The problem is, this is would mean an end to most creationist arguments. They don’t actually have any evidence for creationism — except the very weak one from complexity I examine below — and so are forced to construct an artificial binary and then proceed to attack one side of it.

And then there’s what I’ll term the Lottery Ticket Fallacy. It goes something like this: Let’s say there’s a huge pile of pieces of paper, each with a one-hundred digit number on it. You reach into the pile and pull one out at random. Looking at it, you exclaim, “Wow, providence must be at work because, out of all these possibilities, I happened to get this number.” It’s a silly reaction, right? There’s nothing special about your number except that it happens to be the one you got. You couldn’ve seen the same providence at work no matter which number you drew.

How is this similar to creationism? Take this comment, posted on one of my other websites:

Well, if our own bodies and the very planet we live on is not evidence enough of a supreme power that created us it should at least be enough to be accepted as a credible theory.

(A note: Here again we have the creationist mixing up the meanings of “theory.” In every day life, it means a guess: “I have a theory that the reason the Patriots lost last week is because…” In science, on the other hand, a theory is considerably more rigorous. Please, if you don’t fully understand the difference, read up on it. This is the single most common creationist argument against evolution and it’s also by far the dumbest.)

What’s going on here? Basically, he’s claiming that because the world exists and because he finds that fact miraculous, there must be an intelligence behind it. How else to explain getting this reality as opposed to some other one? Here’s how:

There is some evidence to support that our universe goes through cycles. It expands and collapses, over and over again. Each time, it is likely that conditions are slightly different. So it is certainly possible that there have been millions (or billions or trillions) of prior universes that didn’t have the capacity for something like us. And now that Universe 1,000,001 comes along and makes humans, it must be God at work. But what about the other beings that probably existed in those other universes? Did they think the same thing? Did they find their universes required a creator because their own existence was miraculous?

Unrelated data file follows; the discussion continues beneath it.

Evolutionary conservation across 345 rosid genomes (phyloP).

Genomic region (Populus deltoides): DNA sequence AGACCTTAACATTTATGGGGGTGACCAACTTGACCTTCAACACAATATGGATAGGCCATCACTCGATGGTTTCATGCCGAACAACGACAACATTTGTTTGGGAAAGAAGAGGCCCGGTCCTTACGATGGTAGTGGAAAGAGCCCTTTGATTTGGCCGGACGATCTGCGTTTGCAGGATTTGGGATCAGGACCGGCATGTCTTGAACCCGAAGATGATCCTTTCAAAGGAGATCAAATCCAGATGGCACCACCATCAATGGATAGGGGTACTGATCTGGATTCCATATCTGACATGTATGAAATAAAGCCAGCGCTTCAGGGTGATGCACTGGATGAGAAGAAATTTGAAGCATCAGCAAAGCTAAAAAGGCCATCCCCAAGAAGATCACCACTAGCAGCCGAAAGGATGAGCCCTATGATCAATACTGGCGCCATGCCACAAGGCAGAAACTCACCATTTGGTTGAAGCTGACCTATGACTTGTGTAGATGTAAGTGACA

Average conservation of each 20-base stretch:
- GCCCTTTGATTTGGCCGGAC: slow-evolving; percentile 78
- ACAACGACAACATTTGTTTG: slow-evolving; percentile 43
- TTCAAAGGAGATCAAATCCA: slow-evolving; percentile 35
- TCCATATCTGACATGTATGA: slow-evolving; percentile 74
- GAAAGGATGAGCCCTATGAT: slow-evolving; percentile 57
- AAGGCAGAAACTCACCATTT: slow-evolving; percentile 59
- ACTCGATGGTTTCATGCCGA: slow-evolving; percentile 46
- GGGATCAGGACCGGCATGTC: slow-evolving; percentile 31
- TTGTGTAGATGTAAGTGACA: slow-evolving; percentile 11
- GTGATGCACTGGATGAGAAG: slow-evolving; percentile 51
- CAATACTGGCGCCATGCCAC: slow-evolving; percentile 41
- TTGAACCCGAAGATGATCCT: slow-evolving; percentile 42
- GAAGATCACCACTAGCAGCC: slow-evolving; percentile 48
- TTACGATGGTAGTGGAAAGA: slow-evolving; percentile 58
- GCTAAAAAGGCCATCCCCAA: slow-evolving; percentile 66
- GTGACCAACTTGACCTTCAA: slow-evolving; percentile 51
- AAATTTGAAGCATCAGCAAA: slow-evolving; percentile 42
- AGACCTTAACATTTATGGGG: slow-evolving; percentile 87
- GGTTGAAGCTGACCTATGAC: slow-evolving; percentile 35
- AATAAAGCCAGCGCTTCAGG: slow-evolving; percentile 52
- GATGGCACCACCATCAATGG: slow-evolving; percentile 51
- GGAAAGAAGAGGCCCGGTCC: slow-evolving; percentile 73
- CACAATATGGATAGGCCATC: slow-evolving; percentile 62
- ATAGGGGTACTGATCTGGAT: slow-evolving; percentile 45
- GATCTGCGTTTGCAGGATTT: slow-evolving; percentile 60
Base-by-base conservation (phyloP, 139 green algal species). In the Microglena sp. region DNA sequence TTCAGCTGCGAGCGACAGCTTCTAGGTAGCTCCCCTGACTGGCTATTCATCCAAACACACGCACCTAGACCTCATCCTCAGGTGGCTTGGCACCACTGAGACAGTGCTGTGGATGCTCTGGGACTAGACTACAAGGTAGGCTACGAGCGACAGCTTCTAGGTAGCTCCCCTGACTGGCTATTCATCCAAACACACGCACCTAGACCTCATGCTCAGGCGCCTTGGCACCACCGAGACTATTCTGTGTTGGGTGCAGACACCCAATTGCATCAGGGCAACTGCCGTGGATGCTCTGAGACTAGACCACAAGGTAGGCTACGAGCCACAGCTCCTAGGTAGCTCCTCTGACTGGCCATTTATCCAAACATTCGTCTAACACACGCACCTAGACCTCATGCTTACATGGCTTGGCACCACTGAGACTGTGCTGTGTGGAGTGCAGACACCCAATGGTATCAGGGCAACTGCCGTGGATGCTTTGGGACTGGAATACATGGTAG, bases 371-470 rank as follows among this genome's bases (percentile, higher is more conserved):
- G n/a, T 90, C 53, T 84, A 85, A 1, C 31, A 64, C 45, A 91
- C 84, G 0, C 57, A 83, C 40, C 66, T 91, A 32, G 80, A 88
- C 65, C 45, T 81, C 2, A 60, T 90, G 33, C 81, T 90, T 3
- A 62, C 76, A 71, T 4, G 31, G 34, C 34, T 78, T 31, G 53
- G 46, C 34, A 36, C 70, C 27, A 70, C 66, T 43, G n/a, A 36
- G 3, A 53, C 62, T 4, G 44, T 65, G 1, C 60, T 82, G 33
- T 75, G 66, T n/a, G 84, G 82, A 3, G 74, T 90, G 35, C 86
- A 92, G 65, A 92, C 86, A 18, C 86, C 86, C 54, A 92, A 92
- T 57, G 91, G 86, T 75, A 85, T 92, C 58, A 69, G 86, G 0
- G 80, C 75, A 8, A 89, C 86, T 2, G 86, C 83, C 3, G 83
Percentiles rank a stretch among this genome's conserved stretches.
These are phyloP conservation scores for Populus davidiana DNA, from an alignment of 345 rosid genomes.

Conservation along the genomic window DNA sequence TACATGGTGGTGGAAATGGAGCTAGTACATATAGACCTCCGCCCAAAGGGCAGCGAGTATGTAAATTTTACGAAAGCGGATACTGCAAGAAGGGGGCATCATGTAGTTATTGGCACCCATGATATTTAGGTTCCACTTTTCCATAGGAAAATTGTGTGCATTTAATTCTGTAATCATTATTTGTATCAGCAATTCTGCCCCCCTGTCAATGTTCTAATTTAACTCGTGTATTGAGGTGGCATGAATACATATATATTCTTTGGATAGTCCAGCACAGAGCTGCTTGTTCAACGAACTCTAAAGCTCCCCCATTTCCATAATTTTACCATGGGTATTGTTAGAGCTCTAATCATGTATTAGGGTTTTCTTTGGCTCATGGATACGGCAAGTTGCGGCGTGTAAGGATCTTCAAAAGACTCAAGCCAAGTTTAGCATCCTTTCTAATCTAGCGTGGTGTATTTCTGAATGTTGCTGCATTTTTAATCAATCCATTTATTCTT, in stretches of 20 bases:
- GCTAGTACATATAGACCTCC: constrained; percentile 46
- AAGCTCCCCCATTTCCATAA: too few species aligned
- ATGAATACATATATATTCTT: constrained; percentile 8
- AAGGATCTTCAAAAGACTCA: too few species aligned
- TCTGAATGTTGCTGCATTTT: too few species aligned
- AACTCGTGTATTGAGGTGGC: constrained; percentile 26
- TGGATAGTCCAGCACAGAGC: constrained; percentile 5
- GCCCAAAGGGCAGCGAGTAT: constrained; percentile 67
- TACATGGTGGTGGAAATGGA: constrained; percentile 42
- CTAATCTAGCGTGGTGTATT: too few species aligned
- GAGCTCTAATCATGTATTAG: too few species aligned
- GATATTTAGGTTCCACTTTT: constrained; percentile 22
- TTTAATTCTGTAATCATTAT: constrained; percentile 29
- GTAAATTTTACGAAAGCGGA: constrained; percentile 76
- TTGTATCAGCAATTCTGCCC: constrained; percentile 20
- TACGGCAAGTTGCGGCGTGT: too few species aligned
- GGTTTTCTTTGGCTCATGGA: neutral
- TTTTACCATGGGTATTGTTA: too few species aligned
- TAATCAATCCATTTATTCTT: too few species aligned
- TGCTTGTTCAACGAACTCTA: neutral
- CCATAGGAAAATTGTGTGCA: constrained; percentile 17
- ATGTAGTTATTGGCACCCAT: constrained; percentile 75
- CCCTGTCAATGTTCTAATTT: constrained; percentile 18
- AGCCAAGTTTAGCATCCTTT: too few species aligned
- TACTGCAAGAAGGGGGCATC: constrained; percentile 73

To take it a step further, there’s no reason to suppose that ours is the only universe. There could be a trillion-billion others out there that don’t have the conditions for life. The simple fact is that even if you take an enormous number of dice, so long as your roll them a sufficiently enormous number of times, eventually you’ll end up with whatever total or sequence you’re looking for. There just isn’t any evidence that there’s anything particularly special about this universe.

Creationists can’t address either of these questions because they can’t give positive arguments for the existence of God that don’t rest upon similar lines of reasoning. God has to be taken on faith and can, therefore, never be disproved, just as he can never be proved. Evolution, on the other hand, can be easily disproved. All it would take would be finding a skeleton of human or house cat below the KT Boundary.

I’m all for people arguing against evolution. That’s the nature of science. It’s clear that almost every theory (and that’s theory in the scientific sense, kids) we’ve held throughout human history has been shown to be inadequate. There’s no reason to believe our current ones won’t look just as silly or basic a couple hundred years from now. Evolution has more evidence going for it than almost any other theory creationists have little trouble with (such as Newtonian physics, the Theory of Relativity, etc.), but it is singled out because it conflicts with a religious world view. Creationists don’t make up their minds after carefully parsing the available sides, theories, and evidence. They believe what they believe and attack anything that might point to the Bible not being true.

Like flat earthers and anti-Copernicans, we need only wait a few hundred years for their views to be widely derided as nothing more than religious dogma. Until then, though, we can sit back and at least make them learn a little about basic logic.